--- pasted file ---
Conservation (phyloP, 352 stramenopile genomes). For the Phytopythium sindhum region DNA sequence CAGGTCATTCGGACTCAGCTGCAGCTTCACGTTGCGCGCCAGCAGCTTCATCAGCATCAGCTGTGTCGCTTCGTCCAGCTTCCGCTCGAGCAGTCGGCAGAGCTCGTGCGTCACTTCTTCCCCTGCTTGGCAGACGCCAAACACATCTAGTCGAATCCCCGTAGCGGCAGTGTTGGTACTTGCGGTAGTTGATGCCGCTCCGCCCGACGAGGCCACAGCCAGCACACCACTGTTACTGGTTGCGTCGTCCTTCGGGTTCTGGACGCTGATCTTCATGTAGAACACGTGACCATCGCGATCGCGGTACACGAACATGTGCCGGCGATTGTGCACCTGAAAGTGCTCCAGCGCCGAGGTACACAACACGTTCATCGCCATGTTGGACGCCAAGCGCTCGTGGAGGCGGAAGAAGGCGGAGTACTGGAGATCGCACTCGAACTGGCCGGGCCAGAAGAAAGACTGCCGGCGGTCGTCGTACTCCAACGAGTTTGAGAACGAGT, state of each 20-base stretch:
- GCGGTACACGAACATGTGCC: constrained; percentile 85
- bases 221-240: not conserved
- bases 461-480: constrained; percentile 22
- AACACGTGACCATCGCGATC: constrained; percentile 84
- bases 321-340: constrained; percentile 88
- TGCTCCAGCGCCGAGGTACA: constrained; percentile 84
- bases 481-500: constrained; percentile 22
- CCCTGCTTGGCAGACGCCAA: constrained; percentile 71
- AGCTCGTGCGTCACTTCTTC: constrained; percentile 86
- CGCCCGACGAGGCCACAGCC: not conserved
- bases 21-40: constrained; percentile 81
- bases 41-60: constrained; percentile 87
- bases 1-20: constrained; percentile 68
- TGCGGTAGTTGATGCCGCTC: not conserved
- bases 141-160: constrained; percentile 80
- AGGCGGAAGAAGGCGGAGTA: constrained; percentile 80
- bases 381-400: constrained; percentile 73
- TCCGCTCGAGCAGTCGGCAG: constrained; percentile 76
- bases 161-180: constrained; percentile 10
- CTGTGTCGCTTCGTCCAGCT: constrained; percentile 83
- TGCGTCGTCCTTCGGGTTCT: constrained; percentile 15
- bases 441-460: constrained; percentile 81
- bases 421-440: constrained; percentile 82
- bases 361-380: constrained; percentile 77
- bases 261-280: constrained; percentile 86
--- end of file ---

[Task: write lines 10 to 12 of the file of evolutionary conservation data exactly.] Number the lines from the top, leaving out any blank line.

- AGCTCGTGCGTCACTTCTTC: constrained; percentile 86
- CGCCCGACGAGGCCACAGCC: not conserved
- bases 21-40: constrained; percentile 81